Though "People Like Us" star Chris Pine got his start in intimate theater productions, the actor broke out in Hollywood when he starred in 2009's action-laden, big-budget reboot of "Star Trek."
These days, Pine is still learning how to balance his dramatic roots with flashier fare on the big screen: After wrapping production recently on J.J. Abrams' "Star Trek" sequel, he's out promoting his upcoming family drama.
Working on a movie without action sequences and green screens was refreshing, Pine said, but also presented an acting challenge. "In a big film, you have explosions and scenes that take months to shoot that are really more about the action than anything you're trying to convey emotionally speaking," the 31-year-old said Friday at the movie's Los Angeles Film Festival premiere.
"With a film like ['People Like Us'], when you get to set, the majority of the time is spent talking about what's said, what's not said -- like, 'Should we talk about this? Maybe that beat really doesn't play here.'
"So the biggest action on a day like that is, 'Does the chair move?'"
In the film, set for release on June 29, Pine plays a young man whose estranged father dies and leaves him $150,000 -- money he's meant to deliver to a sister he never knew he had, played by Elizabeth Banks. The plot is based on the experiences of writer-director Alex Kurtzman, who found out at age 30 that he had a long-lost sister.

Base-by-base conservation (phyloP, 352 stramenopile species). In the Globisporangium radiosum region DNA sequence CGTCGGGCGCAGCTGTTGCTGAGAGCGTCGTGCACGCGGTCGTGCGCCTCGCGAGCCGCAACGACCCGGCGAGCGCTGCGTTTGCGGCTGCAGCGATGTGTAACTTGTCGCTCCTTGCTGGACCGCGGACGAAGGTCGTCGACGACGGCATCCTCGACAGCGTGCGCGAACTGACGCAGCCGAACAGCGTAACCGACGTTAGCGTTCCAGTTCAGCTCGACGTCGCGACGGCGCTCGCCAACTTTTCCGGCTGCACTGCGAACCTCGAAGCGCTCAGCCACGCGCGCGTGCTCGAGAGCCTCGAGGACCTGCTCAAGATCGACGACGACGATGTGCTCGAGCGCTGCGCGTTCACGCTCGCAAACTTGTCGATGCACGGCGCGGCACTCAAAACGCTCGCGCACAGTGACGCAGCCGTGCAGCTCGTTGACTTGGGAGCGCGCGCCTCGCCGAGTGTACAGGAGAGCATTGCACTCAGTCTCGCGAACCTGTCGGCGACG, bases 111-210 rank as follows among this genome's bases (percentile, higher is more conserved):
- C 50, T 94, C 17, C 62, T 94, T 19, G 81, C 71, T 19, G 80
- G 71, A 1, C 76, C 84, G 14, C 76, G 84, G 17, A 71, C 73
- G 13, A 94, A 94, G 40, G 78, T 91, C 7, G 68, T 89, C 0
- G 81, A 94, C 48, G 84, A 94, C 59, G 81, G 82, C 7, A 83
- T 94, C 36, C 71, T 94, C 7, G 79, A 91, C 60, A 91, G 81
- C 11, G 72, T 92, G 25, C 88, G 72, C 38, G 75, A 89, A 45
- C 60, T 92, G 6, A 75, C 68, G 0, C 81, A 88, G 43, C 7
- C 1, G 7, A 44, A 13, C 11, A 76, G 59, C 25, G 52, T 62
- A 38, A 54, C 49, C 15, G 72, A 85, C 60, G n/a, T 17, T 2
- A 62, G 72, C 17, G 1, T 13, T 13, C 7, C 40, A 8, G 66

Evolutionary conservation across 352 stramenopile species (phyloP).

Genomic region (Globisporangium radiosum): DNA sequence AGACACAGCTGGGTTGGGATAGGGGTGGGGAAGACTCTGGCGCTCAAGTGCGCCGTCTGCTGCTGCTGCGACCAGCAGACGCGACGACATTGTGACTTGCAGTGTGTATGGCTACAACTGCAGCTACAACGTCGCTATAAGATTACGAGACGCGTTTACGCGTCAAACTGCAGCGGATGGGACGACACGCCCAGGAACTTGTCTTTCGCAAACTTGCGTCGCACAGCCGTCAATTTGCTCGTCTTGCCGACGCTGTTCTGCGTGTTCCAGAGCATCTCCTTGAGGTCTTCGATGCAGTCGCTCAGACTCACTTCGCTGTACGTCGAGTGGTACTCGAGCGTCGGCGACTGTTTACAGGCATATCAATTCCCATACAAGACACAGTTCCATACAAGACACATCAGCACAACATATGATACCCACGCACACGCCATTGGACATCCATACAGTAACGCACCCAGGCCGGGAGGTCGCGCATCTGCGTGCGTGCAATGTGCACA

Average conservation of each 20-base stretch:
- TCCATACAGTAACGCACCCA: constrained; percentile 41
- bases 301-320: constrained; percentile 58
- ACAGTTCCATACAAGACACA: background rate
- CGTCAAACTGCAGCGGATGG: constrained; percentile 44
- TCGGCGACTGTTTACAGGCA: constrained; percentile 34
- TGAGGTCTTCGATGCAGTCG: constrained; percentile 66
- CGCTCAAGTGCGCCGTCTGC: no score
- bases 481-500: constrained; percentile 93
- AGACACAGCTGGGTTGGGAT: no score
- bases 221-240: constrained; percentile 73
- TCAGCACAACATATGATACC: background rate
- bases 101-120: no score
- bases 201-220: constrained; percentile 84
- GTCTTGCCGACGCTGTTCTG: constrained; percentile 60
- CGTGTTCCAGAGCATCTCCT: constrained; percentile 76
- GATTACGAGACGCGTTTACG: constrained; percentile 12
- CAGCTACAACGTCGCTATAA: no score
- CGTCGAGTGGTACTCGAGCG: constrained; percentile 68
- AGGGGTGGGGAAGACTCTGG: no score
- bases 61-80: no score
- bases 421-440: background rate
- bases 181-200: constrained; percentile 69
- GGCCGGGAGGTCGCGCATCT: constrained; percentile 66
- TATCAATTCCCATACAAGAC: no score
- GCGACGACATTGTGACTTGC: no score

Watching Pine play him was an emotional experience, the filmmaker said.
"There were a lot of times where my job as the director on set was to really rein it in and be the controlled one, and inside I was just thinking, 'Oh my God, I can't believe this is happening,'" Kurtzman said. "So many people have said to me, 'You realize that [Pine] was doing you?' But he didn't think that, and I didn't think that, so it's sort of impossible for me to see."
Michelle Pfeiffer, who plays the mother of Pine's character, said she felt more pressure in the role because of Kurtzman's close relationship to the material. The actress, who recently appeared in the vampire comedy "Dark Shadows," said she's hopeful that older moviegoers will turn up to see "People Like Us."
"The movie I saw with the very long name -- 'The Best Marigold Hotel,' or whatever it's called -- look at that movie. It's made huge box office. I do think that audiences are coming for this kind of film. We love the big blockbuster movies -- the action and the supernatural movies. But we love these kinds of films too, and I personally miss them."
Follow Amy Kaufman on Twitter @AmyKinLACopyright © 2014, Los Angeles Times